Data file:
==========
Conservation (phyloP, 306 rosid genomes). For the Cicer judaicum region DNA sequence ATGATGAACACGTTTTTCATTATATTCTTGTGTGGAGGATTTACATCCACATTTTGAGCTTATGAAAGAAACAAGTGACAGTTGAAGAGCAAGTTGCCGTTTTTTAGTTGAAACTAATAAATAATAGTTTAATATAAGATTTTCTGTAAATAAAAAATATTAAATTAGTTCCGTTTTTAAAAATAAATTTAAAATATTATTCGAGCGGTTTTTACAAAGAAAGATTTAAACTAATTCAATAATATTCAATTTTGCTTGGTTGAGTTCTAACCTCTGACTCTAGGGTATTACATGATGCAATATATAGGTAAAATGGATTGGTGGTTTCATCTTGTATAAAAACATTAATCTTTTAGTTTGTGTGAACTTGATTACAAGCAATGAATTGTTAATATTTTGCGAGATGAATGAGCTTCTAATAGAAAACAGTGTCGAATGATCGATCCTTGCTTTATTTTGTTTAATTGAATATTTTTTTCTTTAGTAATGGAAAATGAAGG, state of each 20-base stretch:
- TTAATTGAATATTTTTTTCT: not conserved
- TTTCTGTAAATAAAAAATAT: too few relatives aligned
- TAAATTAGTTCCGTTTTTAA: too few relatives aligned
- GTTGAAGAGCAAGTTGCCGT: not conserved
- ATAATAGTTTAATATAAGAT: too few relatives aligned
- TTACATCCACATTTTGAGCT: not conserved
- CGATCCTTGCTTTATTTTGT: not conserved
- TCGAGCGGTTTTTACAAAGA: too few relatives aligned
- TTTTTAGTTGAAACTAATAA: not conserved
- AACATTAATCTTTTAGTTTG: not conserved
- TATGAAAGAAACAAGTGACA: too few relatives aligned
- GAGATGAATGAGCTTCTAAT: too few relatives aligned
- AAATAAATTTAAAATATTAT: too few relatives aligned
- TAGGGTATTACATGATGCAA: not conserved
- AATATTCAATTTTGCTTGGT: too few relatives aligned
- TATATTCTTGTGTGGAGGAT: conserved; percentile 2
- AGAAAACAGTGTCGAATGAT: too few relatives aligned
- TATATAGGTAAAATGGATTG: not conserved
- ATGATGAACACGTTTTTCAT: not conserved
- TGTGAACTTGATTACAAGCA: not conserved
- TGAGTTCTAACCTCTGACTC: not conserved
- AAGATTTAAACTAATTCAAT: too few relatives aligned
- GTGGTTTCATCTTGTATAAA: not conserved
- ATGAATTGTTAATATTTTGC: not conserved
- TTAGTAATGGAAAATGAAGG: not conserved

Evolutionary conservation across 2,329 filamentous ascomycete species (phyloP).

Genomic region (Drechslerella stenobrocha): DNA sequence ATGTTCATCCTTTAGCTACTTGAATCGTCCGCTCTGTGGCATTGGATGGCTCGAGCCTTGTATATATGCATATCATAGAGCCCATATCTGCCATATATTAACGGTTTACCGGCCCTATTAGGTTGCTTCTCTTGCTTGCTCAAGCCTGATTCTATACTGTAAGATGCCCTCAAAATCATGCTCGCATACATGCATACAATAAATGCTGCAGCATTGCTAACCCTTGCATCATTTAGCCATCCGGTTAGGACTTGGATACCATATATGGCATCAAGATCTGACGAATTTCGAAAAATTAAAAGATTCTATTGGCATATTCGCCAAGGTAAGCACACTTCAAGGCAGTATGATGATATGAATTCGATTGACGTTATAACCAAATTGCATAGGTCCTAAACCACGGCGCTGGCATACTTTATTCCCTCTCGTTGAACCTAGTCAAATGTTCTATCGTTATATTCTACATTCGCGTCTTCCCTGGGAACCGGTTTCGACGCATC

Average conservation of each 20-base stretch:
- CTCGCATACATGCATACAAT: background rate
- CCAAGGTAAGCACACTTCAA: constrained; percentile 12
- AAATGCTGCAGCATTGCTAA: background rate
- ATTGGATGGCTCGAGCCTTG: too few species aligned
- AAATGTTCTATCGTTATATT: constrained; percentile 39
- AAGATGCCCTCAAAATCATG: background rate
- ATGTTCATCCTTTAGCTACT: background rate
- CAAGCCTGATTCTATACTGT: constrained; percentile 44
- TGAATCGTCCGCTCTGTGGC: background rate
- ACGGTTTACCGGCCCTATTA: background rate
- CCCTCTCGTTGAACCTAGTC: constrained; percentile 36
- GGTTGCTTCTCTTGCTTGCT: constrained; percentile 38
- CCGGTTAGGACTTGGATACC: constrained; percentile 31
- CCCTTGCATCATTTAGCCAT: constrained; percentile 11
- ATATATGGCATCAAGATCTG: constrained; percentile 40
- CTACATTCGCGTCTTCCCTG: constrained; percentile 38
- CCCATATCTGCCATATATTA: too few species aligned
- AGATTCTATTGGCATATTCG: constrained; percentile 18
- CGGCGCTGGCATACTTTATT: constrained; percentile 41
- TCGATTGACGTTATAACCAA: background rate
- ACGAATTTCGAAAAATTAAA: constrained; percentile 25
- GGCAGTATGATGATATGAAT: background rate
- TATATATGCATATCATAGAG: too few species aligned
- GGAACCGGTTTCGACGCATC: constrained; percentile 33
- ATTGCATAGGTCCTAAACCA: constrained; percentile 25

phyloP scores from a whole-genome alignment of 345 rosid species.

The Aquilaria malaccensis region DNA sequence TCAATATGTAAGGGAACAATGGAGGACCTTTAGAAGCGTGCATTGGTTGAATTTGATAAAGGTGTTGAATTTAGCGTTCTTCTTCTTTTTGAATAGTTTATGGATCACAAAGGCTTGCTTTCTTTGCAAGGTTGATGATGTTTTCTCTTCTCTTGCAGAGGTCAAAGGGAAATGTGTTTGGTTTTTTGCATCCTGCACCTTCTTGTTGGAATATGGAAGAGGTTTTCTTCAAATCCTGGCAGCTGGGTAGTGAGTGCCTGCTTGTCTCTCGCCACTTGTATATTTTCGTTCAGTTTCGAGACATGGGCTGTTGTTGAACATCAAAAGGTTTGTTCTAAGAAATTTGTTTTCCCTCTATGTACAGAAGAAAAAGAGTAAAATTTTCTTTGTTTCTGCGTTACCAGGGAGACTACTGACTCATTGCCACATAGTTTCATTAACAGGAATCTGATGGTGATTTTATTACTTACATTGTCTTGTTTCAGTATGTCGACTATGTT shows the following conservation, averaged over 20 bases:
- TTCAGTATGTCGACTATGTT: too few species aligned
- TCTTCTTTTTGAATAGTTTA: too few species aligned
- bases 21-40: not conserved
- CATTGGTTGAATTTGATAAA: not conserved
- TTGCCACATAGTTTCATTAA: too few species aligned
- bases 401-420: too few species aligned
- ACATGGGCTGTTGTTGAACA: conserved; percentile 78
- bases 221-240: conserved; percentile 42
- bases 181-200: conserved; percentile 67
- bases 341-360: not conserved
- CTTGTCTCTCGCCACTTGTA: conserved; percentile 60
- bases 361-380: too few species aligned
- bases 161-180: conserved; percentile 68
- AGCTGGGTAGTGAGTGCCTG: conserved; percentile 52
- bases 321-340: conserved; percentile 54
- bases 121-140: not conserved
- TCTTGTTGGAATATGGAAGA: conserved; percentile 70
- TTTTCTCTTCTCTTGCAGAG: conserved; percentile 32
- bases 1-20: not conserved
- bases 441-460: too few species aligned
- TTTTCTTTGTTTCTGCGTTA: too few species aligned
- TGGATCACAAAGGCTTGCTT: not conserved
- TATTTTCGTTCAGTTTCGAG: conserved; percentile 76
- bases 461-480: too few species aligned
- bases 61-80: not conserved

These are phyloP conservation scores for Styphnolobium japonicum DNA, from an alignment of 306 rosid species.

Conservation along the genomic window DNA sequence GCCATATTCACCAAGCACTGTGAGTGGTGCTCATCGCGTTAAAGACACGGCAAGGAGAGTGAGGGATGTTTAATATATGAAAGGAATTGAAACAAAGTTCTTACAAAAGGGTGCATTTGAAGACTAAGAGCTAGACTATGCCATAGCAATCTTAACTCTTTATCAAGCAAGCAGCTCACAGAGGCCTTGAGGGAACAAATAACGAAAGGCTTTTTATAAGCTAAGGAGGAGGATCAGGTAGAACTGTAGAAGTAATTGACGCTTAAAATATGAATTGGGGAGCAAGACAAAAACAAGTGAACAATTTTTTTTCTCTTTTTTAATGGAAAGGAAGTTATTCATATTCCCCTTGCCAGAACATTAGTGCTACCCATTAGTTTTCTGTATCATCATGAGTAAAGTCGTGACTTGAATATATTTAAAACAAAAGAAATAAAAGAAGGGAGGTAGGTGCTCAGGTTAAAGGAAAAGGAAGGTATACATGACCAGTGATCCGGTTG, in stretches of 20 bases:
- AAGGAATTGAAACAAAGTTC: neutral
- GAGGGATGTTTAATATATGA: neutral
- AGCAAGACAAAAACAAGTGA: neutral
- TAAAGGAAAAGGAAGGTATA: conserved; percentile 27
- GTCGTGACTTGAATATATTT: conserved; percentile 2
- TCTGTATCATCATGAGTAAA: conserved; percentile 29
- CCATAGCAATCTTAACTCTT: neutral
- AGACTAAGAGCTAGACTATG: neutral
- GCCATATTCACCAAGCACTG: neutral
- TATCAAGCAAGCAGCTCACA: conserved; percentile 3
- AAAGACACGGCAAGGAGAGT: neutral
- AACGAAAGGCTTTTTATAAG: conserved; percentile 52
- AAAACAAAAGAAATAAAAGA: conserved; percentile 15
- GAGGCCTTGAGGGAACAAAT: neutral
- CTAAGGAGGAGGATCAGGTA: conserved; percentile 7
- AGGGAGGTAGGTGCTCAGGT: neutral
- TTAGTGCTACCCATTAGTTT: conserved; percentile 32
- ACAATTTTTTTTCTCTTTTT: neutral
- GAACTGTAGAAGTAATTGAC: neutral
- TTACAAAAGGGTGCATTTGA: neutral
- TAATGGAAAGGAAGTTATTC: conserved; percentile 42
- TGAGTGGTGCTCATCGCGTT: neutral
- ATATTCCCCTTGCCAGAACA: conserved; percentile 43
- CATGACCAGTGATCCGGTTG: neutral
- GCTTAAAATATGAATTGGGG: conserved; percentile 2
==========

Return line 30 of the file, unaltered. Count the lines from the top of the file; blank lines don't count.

- CTCGCATACATGCATACAAT: background rate